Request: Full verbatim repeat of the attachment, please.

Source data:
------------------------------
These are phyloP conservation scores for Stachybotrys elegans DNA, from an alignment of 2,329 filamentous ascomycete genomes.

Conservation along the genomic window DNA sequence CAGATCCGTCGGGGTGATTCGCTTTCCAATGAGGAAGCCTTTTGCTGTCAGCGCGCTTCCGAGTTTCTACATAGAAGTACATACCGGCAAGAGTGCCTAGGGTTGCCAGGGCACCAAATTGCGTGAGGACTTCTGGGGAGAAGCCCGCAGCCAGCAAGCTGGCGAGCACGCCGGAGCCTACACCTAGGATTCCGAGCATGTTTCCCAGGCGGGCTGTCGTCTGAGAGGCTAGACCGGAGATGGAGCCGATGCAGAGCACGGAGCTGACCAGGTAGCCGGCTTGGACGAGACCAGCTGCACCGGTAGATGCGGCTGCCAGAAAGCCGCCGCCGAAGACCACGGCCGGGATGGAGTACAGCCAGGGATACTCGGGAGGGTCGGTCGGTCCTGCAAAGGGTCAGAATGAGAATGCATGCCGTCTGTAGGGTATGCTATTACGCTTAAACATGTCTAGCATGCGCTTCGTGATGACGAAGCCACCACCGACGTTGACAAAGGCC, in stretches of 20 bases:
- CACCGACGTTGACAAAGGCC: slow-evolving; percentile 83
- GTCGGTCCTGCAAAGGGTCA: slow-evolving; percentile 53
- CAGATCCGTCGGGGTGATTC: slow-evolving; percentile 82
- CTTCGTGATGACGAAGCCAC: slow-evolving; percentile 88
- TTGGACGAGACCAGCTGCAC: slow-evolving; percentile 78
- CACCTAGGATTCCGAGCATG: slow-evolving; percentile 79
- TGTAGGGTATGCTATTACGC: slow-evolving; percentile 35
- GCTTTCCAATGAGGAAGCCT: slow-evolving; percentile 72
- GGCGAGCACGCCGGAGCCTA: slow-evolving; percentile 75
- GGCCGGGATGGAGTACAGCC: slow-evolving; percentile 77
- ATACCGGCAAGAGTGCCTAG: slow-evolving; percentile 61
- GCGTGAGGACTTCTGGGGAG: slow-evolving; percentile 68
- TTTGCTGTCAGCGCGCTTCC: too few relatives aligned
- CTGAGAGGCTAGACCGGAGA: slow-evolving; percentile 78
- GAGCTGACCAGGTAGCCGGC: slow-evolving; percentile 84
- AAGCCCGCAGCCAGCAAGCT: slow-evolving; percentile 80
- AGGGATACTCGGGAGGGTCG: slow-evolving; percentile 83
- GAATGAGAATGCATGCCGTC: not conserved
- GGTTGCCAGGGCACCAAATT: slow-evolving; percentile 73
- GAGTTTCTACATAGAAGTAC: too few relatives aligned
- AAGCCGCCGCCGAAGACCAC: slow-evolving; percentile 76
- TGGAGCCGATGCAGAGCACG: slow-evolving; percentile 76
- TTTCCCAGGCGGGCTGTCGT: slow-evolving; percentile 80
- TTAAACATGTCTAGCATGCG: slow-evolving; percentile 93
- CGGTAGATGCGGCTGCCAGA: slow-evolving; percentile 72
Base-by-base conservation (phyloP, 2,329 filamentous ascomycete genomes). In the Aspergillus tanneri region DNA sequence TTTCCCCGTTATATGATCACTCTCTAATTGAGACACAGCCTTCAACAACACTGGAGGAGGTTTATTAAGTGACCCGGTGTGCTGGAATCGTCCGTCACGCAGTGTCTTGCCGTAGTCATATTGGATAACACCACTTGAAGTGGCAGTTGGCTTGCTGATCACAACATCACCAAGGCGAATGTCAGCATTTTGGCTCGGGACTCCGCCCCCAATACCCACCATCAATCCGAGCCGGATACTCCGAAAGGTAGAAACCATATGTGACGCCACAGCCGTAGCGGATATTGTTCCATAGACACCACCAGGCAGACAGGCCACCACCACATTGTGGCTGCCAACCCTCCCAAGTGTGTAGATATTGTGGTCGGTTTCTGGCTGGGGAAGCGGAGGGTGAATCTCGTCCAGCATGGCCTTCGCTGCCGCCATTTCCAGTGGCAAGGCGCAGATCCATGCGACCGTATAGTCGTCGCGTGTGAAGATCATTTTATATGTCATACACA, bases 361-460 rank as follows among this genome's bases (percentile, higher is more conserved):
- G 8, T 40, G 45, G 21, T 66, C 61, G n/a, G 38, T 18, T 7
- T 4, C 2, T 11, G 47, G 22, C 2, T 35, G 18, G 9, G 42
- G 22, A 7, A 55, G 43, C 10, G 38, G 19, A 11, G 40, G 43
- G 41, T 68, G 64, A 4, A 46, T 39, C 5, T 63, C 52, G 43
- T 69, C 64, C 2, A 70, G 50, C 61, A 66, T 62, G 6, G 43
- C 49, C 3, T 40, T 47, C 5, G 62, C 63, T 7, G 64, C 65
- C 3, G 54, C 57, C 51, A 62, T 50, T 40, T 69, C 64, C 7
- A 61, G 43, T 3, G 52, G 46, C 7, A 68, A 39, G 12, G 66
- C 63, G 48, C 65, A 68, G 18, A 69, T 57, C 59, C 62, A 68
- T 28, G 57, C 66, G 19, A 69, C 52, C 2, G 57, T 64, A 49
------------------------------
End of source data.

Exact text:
These are phyloP conservation scores for Stachybotrys elegans DNA, from an alignment of 2,329 filamentous ascomycete genomes.

Conservation along the genomic window DNA sequence CAGATCCGTCGGGGTGATTCGCTTTCCAATGAGGAAGCCTTTTGCTGTCAGCGCGCTTCCGAGTTTCTACATAGAAGTACATACCGGCAAGAGTGCCTAGGGTTGCCAGGGCACCAAATTGCGTGAGGACTTCTGGGGAGAAGCCCGCAGCCAGCAAGCTGGCGAGCACGCCGGAGCCTACACCTAGGATTCCGAGCATGTTTCCCAGGCGGGCTGTCGTCTGAGAGGCTAGACCGGAGATGGAGCCGATGCAGAGCACGGAGCTGACCAGGTAGCCGGCTTGGACGAGACCAGCTGCACCGGTAGATGCGGCTGCCAGAAAGCCGCCGCCGAAGACCACGGCCGGGATGGAGTACAGCCAGGGATACTCGGGAGGGTCGGTCGGTCCTGCAAAGGGTCAGAATGAGAATGCATGCCGTCTGTAGGGTATGCTATTACGCTTAAACATGTCTAGCATGCGCTTCGTGATGACGAAGCCACCACCGACGTTGACAAAGGCC, in stretches of 20 bases:
- CACCGACGTTGACAAAGGCC: slow-evolving; percentile 83
- GTCGGTCCTGCAAAGGGTCA: slow-evolving; percentile 53
- CAGATCCGTCGGGGTGATTC: slow-evolving; percentile 82
- CTTCGTGATGACGAAGCCAC: slow-evolving; percentile 88
- TTGGACGAGACCAGCTGCAC: slow-evolving; percentile 78
- CACCTAGGATTCCGAGCATG: slow-evolving; percentile 79
- TGTAGGGTATGCTATTACGC: slow-evolving; percentile 35
- GCTTTCCAATGAGGAAGCCT: slow-evolving; percentile 72
- GGCGAGCACGCCGGAGCCTA: slow-evolving; percentile 75
- GGCCGGGATGGAGTACAGCC: slow-evolving; percentile 77
- ATACCGGCAAGAGTGCCTAG: slow-evolving; percentile 61
- GCGTGAGGACTTCTGGGGAG: slow-evolving; percentile 68
- TTTGCTGTCAGCGCGCTTCC: too few relatives aligned
- CTGAGAGGCTAGACCGGAGA: slow-evolving; percentile 78
- GAGCTGACCAGGTAGCCGGC: slow-evolving; percentile 84
- AAGCCCGCAGCCAGCAAGCT: slow-evolving; percentile 80
- AGGGATACTCGGGAGGGTCG: slow-evolving; percentile 83
- GAATGAGAATGCATGCCGTC: not conserved
- GGTTGCCAGGGCACCAAATT: slow-evolving; percentile 73
- GAGTTTCTACATAGAAGTAC: too few relatives aligned
- AAGCCGCCGCCGAAGACCAC: slow-evolving; percentile 76
- TGGAGCCGATGCAGAGCACG: slow-evolving; percentile 76
- TTTCCCAGGCGGGCTGTCGT: slow-evolving; percentile 80
- TTAAACATGTCTAGCATGCG: slow-evolving; percentile 93
- CGGTAGATGCGGCTGCCAGA: slow-evolving; percentile 72
Base-by-base conservation (phyloP, 2,329 filamentous ascomycete genomes). In the Aspergillus tanneri region DNA sequence TTTCCCCGTTATATGATCACTCTCTAATTGAGACACAGCCTTCAACAACACTGGAGGAGGTTTATTAAGTGACCCGGTGTGCTGGAATCGTCCGTCACGCAGTGTCTTGCCGTAGTCATATTGGATAACACCACTTGAAGTGGCAGTTGGCTTGCTGATCACAACATCACCAAGGCGAATGTCAGCATTTTGGCTCGGGACTCCGCCCCCAATACCCACCATCAATCCGAGCCGGATACTCCGAAAGGTAGAAACCATATGTGACGCCACAGCCGTAGCGGATATTGTTCCATAGACACCACCAGGCAGACAGGCCACCACCACATTGTGGCTGCCAACCCTCCCAAGTGTGTAGATATTGTGGTCGGTTTCTGGCTGGGGAAGCGGAGGGTGAATCTCGTCCAGCATGGCCTTCGCTGCCGCCATTTCCAGTGGCAAGGCGCAGATCCATGCGACCGTATAGTCGTCGCGTGTGAAGATCATTTTATATGTCATACACA, bases 361-460 rank as follows among this genome's bases (percentile, higher is more conserved):
- G 8, T 40, G 45, G 21, T 66, C 61, G n/a, G 38, T 18, T 7
- T 4, C 2, T 11, G 47, G 22, C 2, T 35, G 18, G 9, G 42
- G 22, A 7, A 55, G 43, C 10, G 38, G 19, A 11, G 40, G 43
- G 41, T 68, G 64, A 4, A 46, T 39, C 5, T 63, C 52, G 43
- T 69, C 64, C 2, A 70, G 50, C 61, A 66, T 62, G 6, G 43
- C 49, C 3, T 40, T 47, C 5, G 62, C 63, T 7, G 64, C 65
- C 3, G 54, C 57, C 51, A 62, T 50, T 40, T 69, C 64, C 7
- A 61, G 43, T 3, G 52, G 46, C 7, A 68, A 39, G 12, G 66
- C 63, G 48, C 65, A 68, G 18, A 69, T 57, C 59, C 62, A 68
- T 28, G 57, C 66, G 19, A 69, C 52, C 2, G 57, T 64, A 49